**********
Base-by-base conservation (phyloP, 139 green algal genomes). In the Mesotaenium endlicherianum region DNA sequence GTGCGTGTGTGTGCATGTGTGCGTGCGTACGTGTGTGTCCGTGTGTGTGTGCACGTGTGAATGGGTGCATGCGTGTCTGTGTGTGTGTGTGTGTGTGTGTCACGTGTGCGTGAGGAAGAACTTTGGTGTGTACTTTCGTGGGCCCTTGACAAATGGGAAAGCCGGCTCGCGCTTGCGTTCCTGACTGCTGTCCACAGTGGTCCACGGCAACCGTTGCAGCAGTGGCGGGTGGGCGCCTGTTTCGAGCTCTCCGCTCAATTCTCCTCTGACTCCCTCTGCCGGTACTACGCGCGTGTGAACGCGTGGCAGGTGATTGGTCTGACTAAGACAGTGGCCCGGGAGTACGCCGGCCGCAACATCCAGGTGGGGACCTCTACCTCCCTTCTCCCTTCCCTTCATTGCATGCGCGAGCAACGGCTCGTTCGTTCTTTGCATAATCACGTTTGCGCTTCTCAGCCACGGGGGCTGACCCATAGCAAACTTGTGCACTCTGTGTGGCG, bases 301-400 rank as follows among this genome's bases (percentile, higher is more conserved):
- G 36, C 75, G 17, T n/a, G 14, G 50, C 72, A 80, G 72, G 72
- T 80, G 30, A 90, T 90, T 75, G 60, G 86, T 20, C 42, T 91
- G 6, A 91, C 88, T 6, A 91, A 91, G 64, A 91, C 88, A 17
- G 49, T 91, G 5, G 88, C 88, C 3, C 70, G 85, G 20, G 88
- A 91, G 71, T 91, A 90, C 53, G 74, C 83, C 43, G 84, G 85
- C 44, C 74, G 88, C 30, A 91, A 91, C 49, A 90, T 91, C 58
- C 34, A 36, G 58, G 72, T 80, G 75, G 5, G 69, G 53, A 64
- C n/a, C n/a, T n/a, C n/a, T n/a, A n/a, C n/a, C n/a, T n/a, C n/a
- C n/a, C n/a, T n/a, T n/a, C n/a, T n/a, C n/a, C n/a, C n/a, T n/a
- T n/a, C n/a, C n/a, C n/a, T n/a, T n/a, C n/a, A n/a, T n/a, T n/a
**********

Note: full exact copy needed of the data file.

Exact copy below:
Base-by-base conservation (phyloP, 139 green algal genomes). In the Mesotaenium endlicherianum region DNA sequence GTGCGTGTGTGTGCATGTGTGCGTGCGTACGTGTGTGTCCGTGTGTGTGTGCACGTGTGAATGGGTGCATGCGTGTCTGTGTGTGTGTGTGTGTGTGTGTCACGTGTGCGTGAGGAAGAACTTTGGTGTGTACTTTCGTGGGCCCTTGACAAATGGGAAAGCCGGCTCGCGCTTGCGTTCCTGACTGCTGTCCACAGTGGTCCACGGCAACCGTTGCAGCAGTGGCGGGTGGGCGCCTGTTTCGAGCTCTCCGCTCAATTCTCCTCTGACTCCCTCTGCCGGTACTACGCGCGTGTGAACGCGTGGCAGGTGATTGGTCTGACTAAGACAGTGGCCCGGGAGTACGCCGGCCGCAACATCCAGGTGGGGACCTCTACCTCCCTTCTCCCTTCCCTTCATTGCATGCGCGAGCAACGGCTCGTTCGTTCTTTGCATAATCACGTTTGCGCTTCTCAGCCACGGGGGCTGACCCATAGCAAACTTGTGCACTCTGTGTGGCG, bases 301-400 rank as follows among this genome's bases (percentile, higher is more conserved):
- G 36, C 75, G 17, T n/a, G 14, G 50, C 72, A 80, G 72, G 72
- T 80, G 30, A 90, T 90, T 75, G 60, G 86, T 20, C 42, T 91
- G 6, A 91, C 88, T 6, A 91, A 91, G 64, A 91, C 88, A 17
- G 49, T 91, G 5, G 88, C 88, C 3, C 70, G 85, G 20, G 88
- A 91, G 71, T 91, A 90, C 53, G 74, C 83, C 43, G 84, G 85
- C 44, C 74, G 88, C 30, A 91, A 91, C 49, A 90, T 91, C 58
- C 34, A 36, G 58, G 72, T 80, G 75, G 5, G 69, G 53, A 64
- C n/a, C n/a, T n/a, C n/a, T n/a, A n/a, C n/a, C n/a, T n/a, C n/a
- C n/a, C n/a, T n/a, T n/a, C n/a, T n/a, C n/a, C n/a, C n/a, T n/a
- T n/a, C n/a, C n/a, C n/a, T n/a, T n/a, C n/a, A n/a, T n/a, T n/a